NOW THAT YOU KNOW EVERYTHING ABOUT WOOL AND ITS STRUCTURE, YOU ARE READY TO UNDERSTAND WHY AND HOW IT CAN SHRINK:
WOOL SHRINKAGE IS AFFECTED BY MANY FACTORS...
MAYBE IT'S TOO TECHNICAL, BUT THE TYPE OF WOOL YOUR GARMENT IS MADE OF DEFINES ITS SHRINKING RATE
The type of wool changes how much it will shrink. The longer and smoother the wool fiber is, the more heat and agitation it takes to felt and shrink. Merino wool, for example, has fairly long fibers without much natural crimp. So it takes longer to shrink than shetland wool, which has more crimp and shorter fibers. The more a wool fiber naturally curls in on itself, the more it will shrink up. Unfortunately, most of the time, you don't know exaclty what kind of wool was used to make your garment.
THE WAY YOU WASH YOUR WOOL GARMENT CAN LITERALLY MARK ITS DESTINY...
Water is not the main main problem. That's because wool is made up of a series of interlocking fibers that are held together by scales. These scales help keep moisture away from the wool fiber, which is why wool naturally repels water. BUT If you put wool in hot water, the heat will open up the scales and allow water to penetrate into the fiber. Wool fiber swells when it becomes wet and then contracts when it dries. This is what causes wool to shrink when you wash it in hot water. So If you don’t want it to shrink, just avoid washing it in really hot water. Handwashing in cool or slightly warm water is always recommended for wool garments.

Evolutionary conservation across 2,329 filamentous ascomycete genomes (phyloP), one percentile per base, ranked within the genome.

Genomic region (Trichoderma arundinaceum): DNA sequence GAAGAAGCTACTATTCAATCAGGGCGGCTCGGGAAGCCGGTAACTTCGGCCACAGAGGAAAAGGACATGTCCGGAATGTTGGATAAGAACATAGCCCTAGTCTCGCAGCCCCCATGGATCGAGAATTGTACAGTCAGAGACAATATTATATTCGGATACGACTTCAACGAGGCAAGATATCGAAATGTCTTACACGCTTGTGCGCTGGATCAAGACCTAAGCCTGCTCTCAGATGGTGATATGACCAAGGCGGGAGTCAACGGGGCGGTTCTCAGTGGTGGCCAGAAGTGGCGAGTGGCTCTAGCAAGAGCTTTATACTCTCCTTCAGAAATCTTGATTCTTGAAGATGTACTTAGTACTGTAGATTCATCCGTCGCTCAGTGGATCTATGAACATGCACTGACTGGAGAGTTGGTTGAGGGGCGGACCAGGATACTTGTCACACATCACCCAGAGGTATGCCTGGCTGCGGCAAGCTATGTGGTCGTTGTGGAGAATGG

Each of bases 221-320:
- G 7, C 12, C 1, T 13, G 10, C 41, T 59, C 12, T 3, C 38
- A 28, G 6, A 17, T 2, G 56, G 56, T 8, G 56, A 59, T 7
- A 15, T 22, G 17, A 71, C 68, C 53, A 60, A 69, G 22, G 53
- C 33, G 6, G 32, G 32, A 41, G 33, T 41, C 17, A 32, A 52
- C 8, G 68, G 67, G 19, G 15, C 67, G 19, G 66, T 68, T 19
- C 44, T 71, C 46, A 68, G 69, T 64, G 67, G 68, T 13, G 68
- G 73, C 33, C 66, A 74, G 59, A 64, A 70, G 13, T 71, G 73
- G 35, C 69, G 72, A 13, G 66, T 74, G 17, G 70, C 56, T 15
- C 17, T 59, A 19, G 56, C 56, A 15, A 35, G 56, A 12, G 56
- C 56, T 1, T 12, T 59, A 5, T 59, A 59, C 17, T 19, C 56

...NOT TO MENTION THE WAY YOU DRY IT!
Your woolen garment will shrink in the dryer, because it makes it subject heat and friction. Even when you use the low-heat level, the machine does use friction to dry your wool, which can cause pilling and felting. Airdrying wool garments is much better for them, since it prevents shrinking. After washing your wool garment, just make sure that your garment is not dripping wet by gently squeezing the fabric, and then lay it flat on a towel to air dry.